EcoRight climate change news of the week for the week of May 15

  • Published on May 15th, 2020

Hi, it’s me again! Anyone else having a hard time keeping track of the days of the week? A dear friend told me she and her husband just call every day “day.” Today is day. Other news: my tomato plant is doing its job. Do you see those teeny tiny tomatoes? We are finally beyond the freeze risk so all my tomato babies are going into the ground this weekend.

EcoRight climate change news of the week for Earth Week April 24

By Chelsea Henderson
EcoRight News/ RepublicEN

Spotlight on Spokespeople: She’s done it again! Florida’s Mary Anna Mancuso was published this week by the Invading Seas Project (and her piece was picked up by the Daytona Beach News-Journal). In We should take the lessons learned during the pandemic and apply them to solving the climate crisis, she writes: “There are myriad lessons to learn from the COVID-19 tragedy. First and foremost is that a quick response is the best response.” Yes, indeed. “The time lost from the delay in responding to the pandemic should serve as a lesson for climate change. Ignoring the problem will not make it go away. Suppressing facts and lying to the global community does more harm than good.”

Be sure to read the entire essay!

New kid on the block: Meet Jack Pleasants, our new social media manager. He is just as his last name proclaims… pleasant and funny and thoughtful and eager to help us level up our social media game. He is a Political Science student at Yale University and has worked in depth on the marketing side of environmental projects over the last three years.

Next week we will present a Q&A with him (let us know if you have any burning questions you want us to ask) but for now, if you are hanging around our Facebook, Twitter, or Insta, drop him a hello.

New conservative climate players: C3 Solutions, a new group cofounded by Drew Bond and John Hart and advised by former Pennsylvania Sen. Rick Santorum, seeks to help unleash clean energy innovation. “This is great that we have a group of conservatives coming forward to enter the competition of ideas about how to deal with climate change,” Bob Inglis told the Washington Examiner’s Josh Siegel. “Innovation is a great turn of the conversation, but how do we get the innovation?” The group has been silent on what specific policies it supports.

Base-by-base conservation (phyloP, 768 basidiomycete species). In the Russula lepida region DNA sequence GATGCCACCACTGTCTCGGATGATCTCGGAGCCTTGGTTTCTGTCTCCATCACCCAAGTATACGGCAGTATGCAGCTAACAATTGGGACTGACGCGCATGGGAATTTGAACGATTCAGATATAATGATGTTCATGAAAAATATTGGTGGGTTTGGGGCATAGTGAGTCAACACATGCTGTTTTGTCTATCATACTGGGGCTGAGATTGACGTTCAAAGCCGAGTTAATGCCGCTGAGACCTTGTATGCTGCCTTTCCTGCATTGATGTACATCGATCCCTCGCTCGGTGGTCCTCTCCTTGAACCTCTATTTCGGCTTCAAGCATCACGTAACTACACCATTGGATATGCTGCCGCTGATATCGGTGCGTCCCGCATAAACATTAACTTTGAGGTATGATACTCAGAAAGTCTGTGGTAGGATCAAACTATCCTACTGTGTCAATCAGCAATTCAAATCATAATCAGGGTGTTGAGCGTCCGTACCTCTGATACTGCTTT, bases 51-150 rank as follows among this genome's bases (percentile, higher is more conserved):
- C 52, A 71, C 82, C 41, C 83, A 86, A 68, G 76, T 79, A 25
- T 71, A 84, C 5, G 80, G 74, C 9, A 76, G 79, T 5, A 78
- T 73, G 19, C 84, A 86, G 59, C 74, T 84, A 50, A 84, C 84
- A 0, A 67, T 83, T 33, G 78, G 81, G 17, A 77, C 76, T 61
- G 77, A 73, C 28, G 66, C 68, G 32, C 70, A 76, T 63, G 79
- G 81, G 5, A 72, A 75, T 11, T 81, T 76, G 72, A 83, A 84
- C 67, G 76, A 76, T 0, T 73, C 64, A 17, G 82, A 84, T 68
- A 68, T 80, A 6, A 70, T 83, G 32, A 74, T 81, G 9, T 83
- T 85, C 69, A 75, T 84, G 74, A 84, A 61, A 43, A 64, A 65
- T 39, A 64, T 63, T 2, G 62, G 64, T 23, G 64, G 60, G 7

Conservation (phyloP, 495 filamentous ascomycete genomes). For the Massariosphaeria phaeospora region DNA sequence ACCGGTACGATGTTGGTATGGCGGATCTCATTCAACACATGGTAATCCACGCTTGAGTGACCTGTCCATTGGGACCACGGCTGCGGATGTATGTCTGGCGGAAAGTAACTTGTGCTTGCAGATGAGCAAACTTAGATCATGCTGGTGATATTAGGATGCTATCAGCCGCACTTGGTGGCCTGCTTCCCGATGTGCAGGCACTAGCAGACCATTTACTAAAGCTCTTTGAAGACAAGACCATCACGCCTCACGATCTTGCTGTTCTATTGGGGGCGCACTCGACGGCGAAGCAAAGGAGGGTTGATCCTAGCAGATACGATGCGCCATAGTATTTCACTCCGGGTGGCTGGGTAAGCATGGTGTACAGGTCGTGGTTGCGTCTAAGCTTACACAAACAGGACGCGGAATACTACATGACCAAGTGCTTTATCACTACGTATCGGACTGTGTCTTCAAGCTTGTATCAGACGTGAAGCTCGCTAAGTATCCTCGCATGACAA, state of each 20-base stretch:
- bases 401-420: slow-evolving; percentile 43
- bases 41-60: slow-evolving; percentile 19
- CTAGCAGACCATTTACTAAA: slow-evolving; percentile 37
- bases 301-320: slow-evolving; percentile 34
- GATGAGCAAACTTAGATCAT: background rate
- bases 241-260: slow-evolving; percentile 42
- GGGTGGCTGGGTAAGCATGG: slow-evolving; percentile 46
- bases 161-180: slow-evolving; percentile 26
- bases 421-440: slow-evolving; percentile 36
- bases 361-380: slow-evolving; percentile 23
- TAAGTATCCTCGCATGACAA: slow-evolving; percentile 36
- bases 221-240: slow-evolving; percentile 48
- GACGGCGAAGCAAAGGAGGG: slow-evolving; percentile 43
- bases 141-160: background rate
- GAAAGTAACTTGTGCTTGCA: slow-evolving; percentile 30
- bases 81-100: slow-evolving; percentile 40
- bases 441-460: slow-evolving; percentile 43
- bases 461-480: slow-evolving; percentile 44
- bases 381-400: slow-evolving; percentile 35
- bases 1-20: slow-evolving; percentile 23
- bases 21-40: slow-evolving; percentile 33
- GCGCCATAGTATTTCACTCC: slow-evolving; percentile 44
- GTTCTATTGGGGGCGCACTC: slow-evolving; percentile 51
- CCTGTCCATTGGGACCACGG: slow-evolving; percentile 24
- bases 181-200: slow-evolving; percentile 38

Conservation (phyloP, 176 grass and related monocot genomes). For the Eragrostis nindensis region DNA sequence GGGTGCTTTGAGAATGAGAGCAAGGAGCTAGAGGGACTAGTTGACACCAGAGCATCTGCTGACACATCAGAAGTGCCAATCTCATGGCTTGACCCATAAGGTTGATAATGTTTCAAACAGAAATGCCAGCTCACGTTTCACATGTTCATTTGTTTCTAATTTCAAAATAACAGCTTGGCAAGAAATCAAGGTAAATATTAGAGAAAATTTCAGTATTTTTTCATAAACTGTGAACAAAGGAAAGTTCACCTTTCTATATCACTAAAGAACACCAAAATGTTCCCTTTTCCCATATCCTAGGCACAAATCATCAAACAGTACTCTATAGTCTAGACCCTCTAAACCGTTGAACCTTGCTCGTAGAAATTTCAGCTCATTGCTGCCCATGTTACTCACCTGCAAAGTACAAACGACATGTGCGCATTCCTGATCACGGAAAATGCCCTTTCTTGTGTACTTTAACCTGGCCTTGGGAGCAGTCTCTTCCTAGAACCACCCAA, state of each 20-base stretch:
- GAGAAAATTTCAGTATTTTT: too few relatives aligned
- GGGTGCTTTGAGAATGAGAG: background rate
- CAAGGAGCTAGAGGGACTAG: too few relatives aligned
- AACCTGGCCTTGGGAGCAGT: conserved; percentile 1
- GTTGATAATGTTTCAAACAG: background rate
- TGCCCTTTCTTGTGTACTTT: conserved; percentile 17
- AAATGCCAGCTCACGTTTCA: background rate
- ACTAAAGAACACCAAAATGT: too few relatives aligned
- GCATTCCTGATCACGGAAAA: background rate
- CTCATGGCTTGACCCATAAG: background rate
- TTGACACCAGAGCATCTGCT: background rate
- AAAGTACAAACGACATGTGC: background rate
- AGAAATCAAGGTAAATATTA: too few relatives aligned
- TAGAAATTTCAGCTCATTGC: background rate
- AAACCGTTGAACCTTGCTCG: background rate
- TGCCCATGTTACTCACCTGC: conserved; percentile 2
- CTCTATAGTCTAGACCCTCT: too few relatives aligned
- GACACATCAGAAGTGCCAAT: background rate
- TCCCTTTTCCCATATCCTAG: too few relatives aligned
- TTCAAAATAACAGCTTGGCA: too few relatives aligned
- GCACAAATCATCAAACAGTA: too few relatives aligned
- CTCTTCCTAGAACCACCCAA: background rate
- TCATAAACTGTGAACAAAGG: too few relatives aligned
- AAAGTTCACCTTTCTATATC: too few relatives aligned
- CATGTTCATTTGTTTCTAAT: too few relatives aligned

This week’s must read

Compound climate risks in the COVID-19 pandemic (Nature)

“A concerning body of evidence already indicates that climate hazards, which are increasing in frequency and intensity under climate change, are likely to intersect with the COVID-19 outbreak and public health response,” the article reads. “These compound risks will exacerbate and be exacerbated by the unfolding economic crisis and long-standing socioeconomic and racial disparities, both within countries and across regions, in ways that will put specific populations at heightened risk and compromise recovery. “

I found the graphic most disturbing. While the article looks at the pandemic through a global lens, it does note compound climate change hazards of the coronvirus pandemicthat “the Gulf Coast of the USA is bracing for a severe hurricane season while the state of Louisiana has become a national hotspot of COVID-19 mortality…Wildfires will also intersect with the COVID-19 response in the western USA over the coming months, especially as the pandemic disrupts wildfire prevention measures and firefighter training programs.” Guys, it’s really not encouraging news, so read at your own risk.

 

It seems every week these updates get shorter, but I’m glad we can still connect with you in a meaningful way.

Be well. Be safe.

Chelsea


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(Re-posted from RepublicEN, an organization committed to growing U.S. conservative climate leadership.)

 

 

About the Author

republicEn.org is an organization committed to growing U.S. conservative climate leadership. Members of republicEn are conservatives, libertarians, and pragmatists of diverse political opinion. We stand together because we believe in American free enterprise. We believe that with a true level playing field, free enterprise can deliver the innovation to solve climate change. But America's climate policy needs to change. Change requires that conservative leaders step-up and lead. Climate change is real and we believe it's our duty and our opportunity to reduce the risks. But to make a difference, we have to fight climate change with free enterprise instead of ineffective subsidies and regulations.
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